Posted in books, culture, future, innovation, long waves, technology by thenextwavefutures on 29 November, 2014

Mark-Fisher-Ghosts-Of-My-Life-Zero-Books-hauntology-A-Year-In-The-Country-442x575One of the most tiresome tropes on the futures circuit is the idea that the world is speeding up, often accompanied by a dodgy video with dodgier data. It’s one of those things that almost every generation in history has believed, along with the notions that young people are less respectful than they used to be and that society is going to the dogs. It also helps to sell books and consultancy projects. And broadly speaking, it is just plain wrong. To borrow Sohail Inayatullah’s terminology, it is a “used future”, borrowed from someone else.


Copyright wars

Posted in digital, long waves, politics, technology by thenextwavefutures on 1 February, 2012

Cross posted from The Futures Company blog

Watching the SOPA/PIPA saga unfold from the other side of the Atlantic, it was difficult not to see it as a ‘wave war’, in which companies which grew up in different technology waves compete to set the frame of economic and policy discussion. On the one side, the media companies, creatures of the mass production era that dominated much of the 20th century; on the other, the technology companies that have grown up in the digital wave that followed it. (I wrote about these waves in the Futures Company Futures Perspective report, Technology 2020).

The technology companies seem to be on the right side of the generational wave.


Thinking about Ed

Posted in emerging issues, long waves, politics by thenextwavefutures on 3 October, 2010

Miliband’s election, and the reaction to it, tells us much about the nature of long-term social and political change.

I’m not a member of the Labour Party and didn’t have a vote in the leadership election, but I am a social democrat. There were cheers in our house when Ed Miliband won the leadership – and some perplexity since then as to why the Conservatives seem to think it’s such a good result for them. It’s probably worth explaining this, for wrapped inside both of these arguments is a larger story about the nature of long-term change.

The 1910 time traveller

Posted in future, history, long waves by thenextwavefutures on 4 September, 2010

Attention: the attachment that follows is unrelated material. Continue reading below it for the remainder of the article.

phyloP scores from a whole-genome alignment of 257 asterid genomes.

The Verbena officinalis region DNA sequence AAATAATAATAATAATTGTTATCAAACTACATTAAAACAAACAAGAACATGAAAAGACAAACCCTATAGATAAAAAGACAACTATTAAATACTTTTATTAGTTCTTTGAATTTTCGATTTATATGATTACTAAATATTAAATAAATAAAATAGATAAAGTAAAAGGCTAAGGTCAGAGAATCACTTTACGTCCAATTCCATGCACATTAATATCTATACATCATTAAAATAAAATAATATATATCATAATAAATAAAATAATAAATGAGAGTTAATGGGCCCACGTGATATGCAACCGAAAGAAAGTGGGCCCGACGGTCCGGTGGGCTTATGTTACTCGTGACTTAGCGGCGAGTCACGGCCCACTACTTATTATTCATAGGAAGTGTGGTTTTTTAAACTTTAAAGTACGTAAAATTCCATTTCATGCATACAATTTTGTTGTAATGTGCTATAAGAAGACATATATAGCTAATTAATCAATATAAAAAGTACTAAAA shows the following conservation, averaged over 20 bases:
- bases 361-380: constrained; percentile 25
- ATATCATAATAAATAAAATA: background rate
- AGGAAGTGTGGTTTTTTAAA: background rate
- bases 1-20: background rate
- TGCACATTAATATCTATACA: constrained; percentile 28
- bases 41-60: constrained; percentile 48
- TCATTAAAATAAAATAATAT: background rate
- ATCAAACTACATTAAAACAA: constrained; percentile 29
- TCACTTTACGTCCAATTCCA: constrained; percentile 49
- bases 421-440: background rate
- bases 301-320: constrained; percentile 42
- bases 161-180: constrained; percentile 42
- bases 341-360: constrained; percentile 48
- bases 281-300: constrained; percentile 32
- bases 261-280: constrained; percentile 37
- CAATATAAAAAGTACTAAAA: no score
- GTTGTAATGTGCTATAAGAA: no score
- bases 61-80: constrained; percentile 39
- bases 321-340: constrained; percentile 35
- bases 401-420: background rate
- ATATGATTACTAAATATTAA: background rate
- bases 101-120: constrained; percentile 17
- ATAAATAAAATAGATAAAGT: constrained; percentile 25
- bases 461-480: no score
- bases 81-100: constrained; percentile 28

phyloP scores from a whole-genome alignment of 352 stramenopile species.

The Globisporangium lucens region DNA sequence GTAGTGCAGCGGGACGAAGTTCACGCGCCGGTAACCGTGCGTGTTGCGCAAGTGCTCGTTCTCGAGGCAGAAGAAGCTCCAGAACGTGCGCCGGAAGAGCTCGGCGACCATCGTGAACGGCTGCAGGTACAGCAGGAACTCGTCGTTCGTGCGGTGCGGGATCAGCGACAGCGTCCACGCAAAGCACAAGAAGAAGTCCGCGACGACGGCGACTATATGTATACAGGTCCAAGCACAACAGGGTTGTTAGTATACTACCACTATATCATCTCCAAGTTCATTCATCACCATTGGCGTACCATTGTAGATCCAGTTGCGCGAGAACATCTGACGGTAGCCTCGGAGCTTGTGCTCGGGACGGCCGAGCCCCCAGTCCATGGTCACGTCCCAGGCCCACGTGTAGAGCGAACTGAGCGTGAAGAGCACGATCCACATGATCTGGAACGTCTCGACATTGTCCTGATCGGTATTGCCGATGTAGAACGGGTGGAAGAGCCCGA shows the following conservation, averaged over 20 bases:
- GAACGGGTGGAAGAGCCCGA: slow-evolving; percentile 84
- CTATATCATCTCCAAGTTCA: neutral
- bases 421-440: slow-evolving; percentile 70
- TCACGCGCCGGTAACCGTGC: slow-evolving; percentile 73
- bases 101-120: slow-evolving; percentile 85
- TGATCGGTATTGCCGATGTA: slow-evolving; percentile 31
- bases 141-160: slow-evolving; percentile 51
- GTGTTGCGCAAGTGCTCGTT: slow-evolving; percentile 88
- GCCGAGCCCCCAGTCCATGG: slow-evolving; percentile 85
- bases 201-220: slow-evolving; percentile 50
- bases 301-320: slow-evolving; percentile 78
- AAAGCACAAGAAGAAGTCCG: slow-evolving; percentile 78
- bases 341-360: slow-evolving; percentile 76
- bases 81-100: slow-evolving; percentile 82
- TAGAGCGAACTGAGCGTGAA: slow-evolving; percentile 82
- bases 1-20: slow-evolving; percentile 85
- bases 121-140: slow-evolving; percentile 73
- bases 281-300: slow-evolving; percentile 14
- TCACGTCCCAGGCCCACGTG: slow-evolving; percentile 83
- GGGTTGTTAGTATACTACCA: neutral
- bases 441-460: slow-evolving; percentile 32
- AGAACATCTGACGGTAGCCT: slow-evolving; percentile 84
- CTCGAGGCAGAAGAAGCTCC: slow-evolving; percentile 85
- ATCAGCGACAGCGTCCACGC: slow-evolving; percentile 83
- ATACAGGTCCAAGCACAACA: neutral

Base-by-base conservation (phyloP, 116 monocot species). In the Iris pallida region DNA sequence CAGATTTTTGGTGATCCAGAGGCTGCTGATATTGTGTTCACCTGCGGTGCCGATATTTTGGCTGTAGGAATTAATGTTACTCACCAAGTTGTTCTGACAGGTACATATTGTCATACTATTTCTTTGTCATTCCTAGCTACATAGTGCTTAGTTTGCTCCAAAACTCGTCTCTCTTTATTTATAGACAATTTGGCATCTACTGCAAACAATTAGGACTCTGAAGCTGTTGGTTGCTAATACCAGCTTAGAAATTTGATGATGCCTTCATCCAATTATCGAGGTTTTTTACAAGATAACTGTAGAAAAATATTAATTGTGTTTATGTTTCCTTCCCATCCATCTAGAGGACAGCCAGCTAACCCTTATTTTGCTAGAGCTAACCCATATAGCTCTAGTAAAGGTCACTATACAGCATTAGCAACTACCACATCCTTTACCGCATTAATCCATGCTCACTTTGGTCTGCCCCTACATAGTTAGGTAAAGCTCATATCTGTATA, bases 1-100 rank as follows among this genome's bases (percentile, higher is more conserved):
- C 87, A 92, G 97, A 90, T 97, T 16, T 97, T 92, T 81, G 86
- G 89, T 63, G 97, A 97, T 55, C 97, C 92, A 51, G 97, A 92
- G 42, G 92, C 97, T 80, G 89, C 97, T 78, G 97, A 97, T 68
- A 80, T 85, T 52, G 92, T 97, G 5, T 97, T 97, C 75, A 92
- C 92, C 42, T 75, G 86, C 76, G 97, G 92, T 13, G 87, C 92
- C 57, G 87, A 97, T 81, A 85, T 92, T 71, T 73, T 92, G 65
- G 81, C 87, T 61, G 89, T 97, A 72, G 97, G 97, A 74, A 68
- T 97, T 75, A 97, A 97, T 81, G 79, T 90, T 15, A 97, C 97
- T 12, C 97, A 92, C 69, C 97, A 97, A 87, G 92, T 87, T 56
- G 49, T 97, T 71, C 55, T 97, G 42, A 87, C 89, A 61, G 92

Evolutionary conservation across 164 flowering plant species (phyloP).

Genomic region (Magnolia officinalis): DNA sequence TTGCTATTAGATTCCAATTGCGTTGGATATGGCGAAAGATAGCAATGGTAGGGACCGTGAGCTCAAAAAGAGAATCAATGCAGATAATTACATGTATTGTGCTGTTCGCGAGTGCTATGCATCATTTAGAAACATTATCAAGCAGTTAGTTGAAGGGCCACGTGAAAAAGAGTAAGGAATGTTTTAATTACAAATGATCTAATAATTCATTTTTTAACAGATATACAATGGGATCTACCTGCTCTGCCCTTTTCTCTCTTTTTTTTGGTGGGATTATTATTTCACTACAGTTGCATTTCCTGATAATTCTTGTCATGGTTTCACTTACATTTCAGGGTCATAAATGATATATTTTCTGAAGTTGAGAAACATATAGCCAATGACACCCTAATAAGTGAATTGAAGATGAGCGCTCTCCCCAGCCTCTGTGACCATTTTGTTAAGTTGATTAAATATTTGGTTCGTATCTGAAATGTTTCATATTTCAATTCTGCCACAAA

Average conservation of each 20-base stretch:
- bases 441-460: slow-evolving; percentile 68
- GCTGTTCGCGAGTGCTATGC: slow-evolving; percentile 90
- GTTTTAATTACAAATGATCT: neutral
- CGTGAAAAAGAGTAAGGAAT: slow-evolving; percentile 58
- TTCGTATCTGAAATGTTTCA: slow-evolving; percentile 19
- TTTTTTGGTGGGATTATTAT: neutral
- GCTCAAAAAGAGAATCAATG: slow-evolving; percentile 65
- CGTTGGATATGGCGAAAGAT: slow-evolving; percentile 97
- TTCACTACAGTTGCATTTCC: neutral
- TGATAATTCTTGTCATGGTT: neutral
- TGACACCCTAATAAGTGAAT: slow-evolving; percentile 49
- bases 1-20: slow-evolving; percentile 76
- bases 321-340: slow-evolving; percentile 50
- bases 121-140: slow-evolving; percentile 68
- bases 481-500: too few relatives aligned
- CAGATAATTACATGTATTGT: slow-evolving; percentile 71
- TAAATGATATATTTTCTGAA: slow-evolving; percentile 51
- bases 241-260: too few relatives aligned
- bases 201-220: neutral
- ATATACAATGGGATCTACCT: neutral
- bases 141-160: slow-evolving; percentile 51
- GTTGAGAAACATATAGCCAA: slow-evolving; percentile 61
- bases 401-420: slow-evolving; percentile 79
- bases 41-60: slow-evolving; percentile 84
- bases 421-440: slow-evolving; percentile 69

In thinking about long-term change, social change is harder to imagine than technological change.

I read an interview the other day with a futurist who said that a traveller from 1910 would find the present world ‘unfathomable’. It was one of those ahistorical things which futurists say to get attention, sometimes adding that everything is speeding up, but it’s not borne out by the briefest review. Quite a lot of the world of 2010 would be familiar to a traveller from a hundred years ago.


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When politics breaks down

Posted in history, long waves, politics by thenextwavefutures on 27 March, 2010

The United States is the location for a huge experiment about the failure of political systems.

There’s nothing to add on the US healthcare bill from this side of the Atlantic, except for the bemusement that proposals which would be regarded as mild  by any Christian Democratic (right of centre) government should provoke such a grim catfight. But from a futures perspective the US offers an interesting living laboratory experiment, of what happens when politics breaks down. It’s difficult to tell whether what we’re seeing is just one of those 50-year realignments you see in electoral democracies, or whether it’s the end of the road for the whole idea of the separation of powers. But it could be that serious.


The iPad and the Chevrolet

Posted in business, digital, long waves, strategy, technology by thenextwavefutures on 3 February, 2010

Now that the froth from the iPad launch has blown past, it’s worth stepping back a bit. For me, the most telling comments were not the ones which talked about functionality, but those which looked at what the iPad proposition told us about the state of the device and app market. Which is this: the computer technology market is now moving out of its technology-led phase.

A moment of theory might help. I’m quite influenced by the work of the economic historian Carlota Perez, who’s tracked five long phases, or surges, of technology innovation, going back to 1771. Each phase runs for 50-60 years and follows a common pattern (there’s more detail in the diagram below). There’s an ‘installation’ phase, in which the new technology platform spreads in visibility and usage (device penetration increases, underlying infrastructure is developed). There’s a bubble and a crash, in which investors get over-excited about the prospects. And then there’s a deployment phase, in which the applications associated with the technology platform deepen and broaden, and the underlying impacts on society become more profound.  The ICT surge started in 1971, with the invention of the microprocessor. We’ve finished the installation phase, we’ve had the crash (, not global financial crash, though the two may be linked), and now we’re several years into the deployment phase. The iPad launch was another confirming sign of this.